“We’ll only work with those that we want to work with and on ideas that we truly believe in. If we can’t do those two things, we turn down work.”
It’s not just talk. Despite having around 800 potential clients contact them over the course of the last year, Chop Dawg has kept their list of active clients at around 60.
“If you put your name on work that you know is going to fail, then you’ve lost your integrity. That’s where negative reviews happen. That’s when they’re going to be pissed off. And that’s where you’ve crossed that moral line and can’t go back.”
Of course, picking the right clients is about more than principles. Great clients let you make great products, which is one of the most reliable forms of marketing that exists. “Results are your best sales tool. If you produce results, your clients will recommend you,” Josh says.
He’s speaking from experience here, as about half of Chop Dawg’s current roster of clients are referrals. “Before you look into paid marketing, know you can do such a damn good job that someone will just tell people to work with you. If you can’t do that, you don’t deserve to be in business. Because that means you’re focused on the revenue; you’re not focused on taking care of those that matter.”
For Josh, the truth is in the numbers. “Let data tell you what to do, then you can be the genius saying ‘this is what we’re doing,’” he says. “It’s basically a cheat sheet on how to be successful. But too many people don’t even look at it.” Guesswork and intuition can only take you so far. Without the validation of solid research, your business won’t be able to take the right steps.
When you start a business, you have to spend far more time than you’d like desperately trying to secure funding just to keep going. Naturally, this instills a frugal mindset in many entrepreneurs. But frugality can hurt in the long run, and Josh cautions founders against being too afraid to spend money.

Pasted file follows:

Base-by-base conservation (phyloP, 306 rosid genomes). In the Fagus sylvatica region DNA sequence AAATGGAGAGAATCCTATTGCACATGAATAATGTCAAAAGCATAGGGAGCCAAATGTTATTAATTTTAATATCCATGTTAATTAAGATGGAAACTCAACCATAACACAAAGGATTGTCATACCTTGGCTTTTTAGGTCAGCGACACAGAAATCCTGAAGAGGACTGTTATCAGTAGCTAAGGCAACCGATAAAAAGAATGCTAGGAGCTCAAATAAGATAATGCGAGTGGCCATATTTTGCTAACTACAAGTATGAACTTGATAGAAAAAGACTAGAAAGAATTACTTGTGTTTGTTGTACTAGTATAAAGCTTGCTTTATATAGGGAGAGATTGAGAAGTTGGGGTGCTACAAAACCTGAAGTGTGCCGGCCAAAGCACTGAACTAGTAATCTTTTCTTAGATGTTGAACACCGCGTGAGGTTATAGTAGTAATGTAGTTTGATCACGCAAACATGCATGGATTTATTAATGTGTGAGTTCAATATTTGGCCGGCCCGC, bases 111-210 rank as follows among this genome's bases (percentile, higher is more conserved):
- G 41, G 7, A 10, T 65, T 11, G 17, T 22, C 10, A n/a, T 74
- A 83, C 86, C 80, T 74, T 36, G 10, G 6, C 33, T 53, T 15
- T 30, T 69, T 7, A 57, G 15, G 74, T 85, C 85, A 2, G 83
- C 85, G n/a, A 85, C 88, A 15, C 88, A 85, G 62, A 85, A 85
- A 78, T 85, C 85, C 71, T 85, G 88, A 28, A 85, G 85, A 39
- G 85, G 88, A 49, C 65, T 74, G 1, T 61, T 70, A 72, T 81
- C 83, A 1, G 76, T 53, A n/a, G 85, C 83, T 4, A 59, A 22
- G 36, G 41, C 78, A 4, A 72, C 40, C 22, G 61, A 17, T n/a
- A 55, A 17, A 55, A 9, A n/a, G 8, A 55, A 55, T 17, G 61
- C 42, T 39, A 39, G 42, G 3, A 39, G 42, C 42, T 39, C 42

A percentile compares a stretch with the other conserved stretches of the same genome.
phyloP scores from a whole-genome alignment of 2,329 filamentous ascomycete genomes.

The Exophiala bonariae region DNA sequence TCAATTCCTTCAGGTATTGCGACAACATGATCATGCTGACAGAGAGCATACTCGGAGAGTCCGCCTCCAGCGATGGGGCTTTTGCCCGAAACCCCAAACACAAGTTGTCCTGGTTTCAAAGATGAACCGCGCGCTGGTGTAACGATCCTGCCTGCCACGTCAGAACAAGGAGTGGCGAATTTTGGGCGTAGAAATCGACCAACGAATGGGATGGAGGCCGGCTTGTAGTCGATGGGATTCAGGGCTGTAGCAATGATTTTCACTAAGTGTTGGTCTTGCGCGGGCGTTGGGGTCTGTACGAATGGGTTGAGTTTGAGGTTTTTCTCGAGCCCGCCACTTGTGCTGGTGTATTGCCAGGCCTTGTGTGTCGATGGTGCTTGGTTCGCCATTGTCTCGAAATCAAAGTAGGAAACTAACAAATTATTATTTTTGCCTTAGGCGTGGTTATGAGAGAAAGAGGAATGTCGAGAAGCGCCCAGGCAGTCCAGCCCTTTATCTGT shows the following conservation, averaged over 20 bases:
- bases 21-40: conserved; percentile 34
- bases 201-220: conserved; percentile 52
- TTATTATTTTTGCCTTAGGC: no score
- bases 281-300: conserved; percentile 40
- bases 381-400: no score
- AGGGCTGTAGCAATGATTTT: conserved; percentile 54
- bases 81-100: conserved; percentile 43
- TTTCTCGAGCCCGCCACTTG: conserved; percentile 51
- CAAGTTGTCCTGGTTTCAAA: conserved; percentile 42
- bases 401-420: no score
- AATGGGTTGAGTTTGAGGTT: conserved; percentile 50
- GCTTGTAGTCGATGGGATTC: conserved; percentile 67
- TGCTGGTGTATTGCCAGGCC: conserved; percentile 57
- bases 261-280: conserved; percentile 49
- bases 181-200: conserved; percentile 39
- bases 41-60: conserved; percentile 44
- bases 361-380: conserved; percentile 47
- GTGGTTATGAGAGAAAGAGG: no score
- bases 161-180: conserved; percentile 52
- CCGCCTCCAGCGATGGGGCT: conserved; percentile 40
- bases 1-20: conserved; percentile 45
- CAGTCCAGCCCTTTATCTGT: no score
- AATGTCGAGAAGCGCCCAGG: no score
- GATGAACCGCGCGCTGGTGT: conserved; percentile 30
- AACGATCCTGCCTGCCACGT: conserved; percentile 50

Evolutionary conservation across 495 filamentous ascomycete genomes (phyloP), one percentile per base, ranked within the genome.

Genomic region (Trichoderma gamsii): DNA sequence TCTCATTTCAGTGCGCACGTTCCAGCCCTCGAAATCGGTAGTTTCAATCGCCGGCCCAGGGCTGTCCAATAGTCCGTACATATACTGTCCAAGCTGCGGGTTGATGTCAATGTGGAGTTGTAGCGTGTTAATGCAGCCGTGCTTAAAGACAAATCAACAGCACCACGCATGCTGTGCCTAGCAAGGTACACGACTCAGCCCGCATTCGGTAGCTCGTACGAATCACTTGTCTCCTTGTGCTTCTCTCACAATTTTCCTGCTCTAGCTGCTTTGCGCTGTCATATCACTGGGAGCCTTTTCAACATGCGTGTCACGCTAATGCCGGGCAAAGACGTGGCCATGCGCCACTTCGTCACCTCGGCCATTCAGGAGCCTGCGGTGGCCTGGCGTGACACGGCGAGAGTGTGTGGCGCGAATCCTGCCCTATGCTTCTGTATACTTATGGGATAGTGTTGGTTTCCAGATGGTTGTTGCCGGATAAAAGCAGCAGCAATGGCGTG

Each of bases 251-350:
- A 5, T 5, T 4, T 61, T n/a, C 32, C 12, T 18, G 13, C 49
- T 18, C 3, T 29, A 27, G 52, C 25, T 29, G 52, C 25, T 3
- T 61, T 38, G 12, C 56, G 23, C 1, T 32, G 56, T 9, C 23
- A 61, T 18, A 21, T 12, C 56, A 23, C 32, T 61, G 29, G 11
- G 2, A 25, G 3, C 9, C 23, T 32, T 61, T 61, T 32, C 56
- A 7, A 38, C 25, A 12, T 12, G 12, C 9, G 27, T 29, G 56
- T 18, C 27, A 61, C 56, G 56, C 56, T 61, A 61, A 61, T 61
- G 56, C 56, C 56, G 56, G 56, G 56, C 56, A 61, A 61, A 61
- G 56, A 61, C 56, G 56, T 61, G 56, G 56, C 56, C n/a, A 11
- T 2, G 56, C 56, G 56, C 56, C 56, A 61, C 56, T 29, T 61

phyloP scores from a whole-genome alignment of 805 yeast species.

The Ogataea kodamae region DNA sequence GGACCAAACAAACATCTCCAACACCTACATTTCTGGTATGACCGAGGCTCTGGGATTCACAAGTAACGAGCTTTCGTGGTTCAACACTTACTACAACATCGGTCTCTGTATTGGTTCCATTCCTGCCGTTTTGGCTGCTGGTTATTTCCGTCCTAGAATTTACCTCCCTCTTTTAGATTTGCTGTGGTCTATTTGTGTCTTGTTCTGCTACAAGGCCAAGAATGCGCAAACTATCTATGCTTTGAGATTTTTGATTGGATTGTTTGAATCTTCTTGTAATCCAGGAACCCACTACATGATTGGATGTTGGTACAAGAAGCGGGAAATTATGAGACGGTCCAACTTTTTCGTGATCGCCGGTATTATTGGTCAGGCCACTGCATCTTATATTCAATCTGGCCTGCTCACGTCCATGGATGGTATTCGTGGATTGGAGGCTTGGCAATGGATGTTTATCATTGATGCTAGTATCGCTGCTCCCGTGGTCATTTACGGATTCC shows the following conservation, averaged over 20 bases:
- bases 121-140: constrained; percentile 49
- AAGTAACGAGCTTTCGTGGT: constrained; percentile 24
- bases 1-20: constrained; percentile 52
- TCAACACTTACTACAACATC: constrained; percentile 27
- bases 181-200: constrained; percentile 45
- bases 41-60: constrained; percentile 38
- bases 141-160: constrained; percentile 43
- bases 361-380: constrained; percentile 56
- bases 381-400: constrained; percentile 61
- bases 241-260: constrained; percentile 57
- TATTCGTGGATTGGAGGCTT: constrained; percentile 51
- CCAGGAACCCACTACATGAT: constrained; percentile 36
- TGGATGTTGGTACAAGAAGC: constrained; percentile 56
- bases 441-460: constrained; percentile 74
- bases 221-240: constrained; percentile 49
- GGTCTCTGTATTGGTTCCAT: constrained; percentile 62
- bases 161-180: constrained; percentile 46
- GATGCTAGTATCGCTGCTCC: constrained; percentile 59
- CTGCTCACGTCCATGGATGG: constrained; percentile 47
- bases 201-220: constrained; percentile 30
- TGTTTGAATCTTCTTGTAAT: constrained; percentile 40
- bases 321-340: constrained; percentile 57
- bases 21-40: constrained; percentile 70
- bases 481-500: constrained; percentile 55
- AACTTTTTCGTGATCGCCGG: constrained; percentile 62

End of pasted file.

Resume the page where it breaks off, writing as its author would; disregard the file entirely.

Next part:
“As a first-time entrepreneur it [being frugal] is a hard habit to break, because you’ve always looked it as your own personal expense. But you run a company now. You can’t be afraid to invest. If you’re afraid to invest, you’re establishing terrible habits. When it comes to hiring later on, you’re gonna lowball people, break off partnerships- you’re setting yourself up for failure.”
Chop Dawg’s marketing is focused almost entirely on free social media. Josh says they’ve only just recently paid for advertising for the first time. Instead, they focus on creating content and sharing it through their blog and Twitter account. “No propaganda, no bullshit, just actual things people need to become better entrepreneurs and motivate them.”
How much content is enough? “I wish I could put out a blog every five minutes,” Josh tells us. “There’s no such thing as enough content.”
With an eye to the future, Josh views the tech business world from a Darwinian perspective. “The only challenge is keeping up with technology. As VR, wearables and bots enter the marketplace, the landscape is changing on a daily basis. If you can’t keep up- if you can’t grow- you will die.”